Josh McDaniels

Josh McDaniels pulled the right levers for Patriots all night

NBC Sports Boston illustration

Josh McDaniels pulled the right levers for Patriots all night

FOXBORO -- Games like this one are why Josh McDaniels will always be in demand. The Patriots offensive coordinator may have hurt his Q-rating for the near future when he left the Colts at the altar in February but the game he called Sunday night – especially on the Patriots fourth-quarter possessions – was outstanding.

Start with the overall plan. The Patriots ran out of shotgun and spread situations early in the game almost as often as they threw it out of “heavy” personnel. It helped the offense put up 24 in the first half and score 16 in the fourth (a touchdown and three field goals) and Sony Michel put together another big game on the ground (106 yards on 24 carries). Michel, James White and Kenjon Barner combined for 161 yards on 33 carries. Fullback James Develin was a force in short yardage which is something Bill Belichick said in the postgame was an issue they needed to fix this year.


Michel’s third-and-1 conversion coming out of the two-minute warning was a must-have and they got it.

But there’s such volume to the Patriots playbook and McDaniels has such an outstanding feel, he was able to dial up two plays following the Michel conversion that picked up 55 total yards.

First, the Patriots got James White by himself in the left flat 1-on-1 in space and he picked up 16. On the next play, the underneath business froze the free safety and allowed Rob Gronkowski to go down the seam for a 39-yard gain to set up the game-winner.  

“Each situation is a little bit different based on time, timeouts and score and so forth but this one ended up playing out good for us,” said Bill Belichick. “We had the final possession. We had the final opportunity and we made it. Josh called a great game. We had great execution on that drive by a lot of different people. But we work on that stuff every week. Both ways – if they had had it, if we had it, need a touchdown, need a field goal, so forth. We try to be prepared for that.”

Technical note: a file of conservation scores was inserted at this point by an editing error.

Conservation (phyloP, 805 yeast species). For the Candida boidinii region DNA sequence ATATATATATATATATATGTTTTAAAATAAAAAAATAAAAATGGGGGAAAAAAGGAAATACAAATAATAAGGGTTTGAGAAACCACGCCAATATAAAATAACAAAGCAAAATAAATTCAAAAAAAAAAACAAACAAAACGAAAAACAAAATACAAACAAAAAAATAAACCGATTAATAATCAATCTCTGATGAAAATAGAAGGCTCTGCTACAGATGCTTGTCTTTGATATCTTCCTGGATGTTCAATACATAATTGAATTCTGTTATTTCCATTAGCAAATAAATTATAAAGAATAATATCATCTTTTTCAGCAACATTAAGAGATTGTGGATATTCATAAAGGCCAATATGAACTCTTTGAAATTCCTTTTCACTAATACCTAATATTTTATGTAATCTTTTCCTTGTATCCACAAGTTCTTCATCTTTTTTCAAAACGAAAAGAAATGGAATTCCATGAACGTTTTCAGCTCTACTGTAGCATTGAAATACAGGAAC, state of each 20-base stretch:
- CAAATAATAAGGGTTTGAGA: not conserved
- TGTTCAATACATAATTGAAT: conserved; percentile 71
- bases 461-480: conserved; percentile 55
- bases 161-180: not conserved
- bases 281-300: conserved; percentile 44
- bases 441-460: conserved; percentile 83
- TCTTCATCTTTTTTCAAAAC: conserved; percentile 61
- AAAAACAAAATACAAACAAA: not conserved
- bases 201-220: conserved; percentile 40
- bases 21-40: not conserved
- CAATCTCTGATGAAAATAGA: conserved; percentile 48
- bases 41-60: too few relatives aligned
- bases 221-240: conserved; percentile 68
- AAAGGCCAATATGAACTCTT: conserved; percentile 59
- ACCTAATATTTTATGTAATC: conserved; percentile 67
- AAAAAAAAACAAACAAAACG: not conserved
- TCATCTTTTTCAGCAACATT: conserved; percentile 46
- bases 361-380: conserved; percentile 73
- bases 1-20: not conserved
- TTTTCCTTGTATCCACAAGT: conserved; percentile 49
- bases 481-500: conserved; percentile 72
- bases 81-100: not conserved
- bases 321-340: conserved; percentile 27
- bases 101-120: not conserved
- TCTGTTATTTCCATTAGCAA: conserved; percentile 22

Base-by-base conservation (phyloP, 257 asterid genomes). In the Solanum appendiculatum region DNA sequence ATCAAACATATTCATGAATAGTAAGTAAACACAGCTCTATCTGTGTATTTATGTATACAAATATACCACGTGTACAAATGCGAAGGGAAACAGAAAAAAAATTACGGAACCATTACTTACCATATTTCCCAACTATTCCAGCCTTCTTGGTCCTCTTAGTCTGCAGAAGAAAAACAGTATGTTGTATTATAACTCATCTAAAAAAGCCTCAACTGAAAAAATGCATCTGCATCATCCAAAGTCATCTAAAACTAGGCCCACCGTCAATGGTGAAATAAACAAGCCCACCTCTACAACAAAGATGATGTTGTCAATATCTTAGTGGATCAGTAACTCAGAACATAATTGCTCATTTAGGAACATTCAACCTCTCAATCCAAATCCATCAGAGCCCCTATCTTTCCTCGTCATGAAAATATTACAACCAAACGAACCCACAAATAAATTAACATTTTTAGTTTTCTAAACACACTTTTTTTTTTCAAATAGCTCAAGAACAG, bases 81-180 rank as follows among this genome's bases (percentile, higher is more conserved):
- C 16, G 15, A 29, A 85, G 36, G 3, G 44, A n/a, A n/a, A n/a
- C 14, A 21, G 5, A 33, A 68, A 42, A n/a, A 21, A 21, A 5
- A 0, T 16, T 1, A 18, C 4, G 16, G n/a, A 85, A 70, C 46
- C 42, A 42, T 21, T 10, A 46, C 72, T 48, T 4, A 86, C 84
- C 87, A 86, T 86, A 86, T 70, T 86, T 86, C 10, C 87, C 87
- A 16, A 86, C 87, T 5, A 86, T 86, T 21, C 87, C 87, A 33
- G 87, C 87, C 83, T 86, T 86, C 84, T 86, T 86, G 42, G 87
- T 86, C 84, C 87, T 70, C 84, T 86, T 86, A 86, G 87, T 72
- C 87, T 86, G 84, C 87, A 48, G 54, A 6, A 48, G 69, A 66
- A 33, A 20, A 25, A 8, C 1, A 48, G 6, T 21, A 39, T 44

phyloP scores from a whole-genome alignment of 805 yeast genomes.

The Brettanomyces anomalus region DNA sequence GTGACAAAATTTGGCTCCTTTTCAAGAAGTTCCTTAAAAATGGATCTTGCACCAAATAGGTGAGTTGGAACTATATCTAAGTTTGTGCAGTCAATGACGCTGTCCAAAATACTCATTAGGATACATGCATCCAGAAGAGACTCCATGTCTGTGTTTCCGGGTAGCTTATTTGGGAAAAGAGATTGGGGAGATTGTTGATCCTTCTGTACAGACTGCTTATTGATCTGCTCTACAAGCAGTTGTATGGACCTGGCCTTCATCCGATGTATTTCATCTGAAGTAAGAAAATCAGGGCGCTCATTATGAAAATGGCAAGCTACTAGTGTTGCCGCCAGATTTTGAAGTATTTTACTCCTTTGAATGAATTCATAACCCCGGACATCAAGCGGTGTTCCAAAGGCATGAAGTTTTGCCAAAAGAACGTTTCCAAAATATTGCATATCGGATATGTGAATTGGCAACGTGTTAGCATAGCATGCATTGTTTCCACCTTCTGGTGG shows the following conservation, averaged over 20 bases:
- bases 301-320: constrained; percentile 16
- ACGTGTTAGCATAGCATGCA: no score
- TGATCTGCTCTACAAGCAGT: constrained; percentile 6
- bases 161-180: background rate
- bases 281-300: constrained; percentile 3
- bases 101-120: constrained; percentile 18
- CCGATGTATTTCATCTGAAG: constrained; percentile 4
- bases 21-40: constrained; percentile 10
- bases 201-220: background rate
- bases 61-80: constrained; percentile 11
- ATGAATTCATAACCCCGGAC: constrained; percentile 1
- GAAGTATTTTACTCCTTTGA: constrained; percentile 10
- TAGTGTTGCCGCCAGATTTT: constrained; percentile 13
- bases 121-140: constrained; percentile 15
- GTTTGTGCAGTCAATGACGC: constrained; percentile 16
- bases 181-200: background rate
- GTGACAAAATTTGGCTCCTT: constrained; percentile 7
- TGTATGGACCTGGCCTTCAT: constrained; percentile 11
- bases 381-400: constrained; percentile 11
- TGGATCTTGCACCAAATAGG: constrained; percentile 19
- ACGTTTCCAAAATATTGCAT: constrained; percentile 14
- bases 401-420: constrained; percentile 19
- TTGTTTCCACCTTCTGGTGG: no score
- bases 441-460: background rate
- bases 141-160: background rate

It was obvious the Patriots loved their matchups against Kansas City and that -- coupled with the fact they knew Kansas City would probably put up plenty of points as well -- put them in an aggressive mode. They went for it on fourth down on their first drive after a Gronk drop on third down as Brady didn’t seem totally dialed in.


But they kept going deep into their personnel and on their fourth drive they put it together with a variety of options -- Barner ran three times, Brady hit Gronk for 16 and Edelman for 14, Michel picked up 12 on two carries and Josh Gordon caught one for 6 before Brady hit Edelman for a 17-yard score on third-and-10.

On the next drive, it was White catching one for 17 then carrying for 5, Cordarelle Patterson getting 13 then a long one to Gordon that resulted in a 37-yard DPI.

The Patriots only failed to score on one of their second-half drives and that’s when Brady was strip-sacked on a third-and-10 in the third.

The Patriots put of 500 yards of offense. It’s an entirely different group than what they took the field with against the Lions and Jaguars now that Edelman’s back, Gordon’s being incorporated, and the running game has found its footing. 


McDaniels takes the blame for offense: 'I need to get better'

McDaniels takes the blame for offense: 'I need to get better'

A measly 10 points? 133 passing yards? If you're looking to place blame for the 1-2 Patriots offensive struggles, the offensive coordinator says to start with him.

"I haven’t done a good enough job the last two weeks of putting us in the right positions to be successful, and I need to get better at that," Josh McDaniels told reporters on a conference call Monday in the aftermath of a 26-10 loss in Detroit. "I need to do a better job of helping them do that and we need to play better."

It's the first time the Patriots have lost back-to-back games by double-digits since 2002.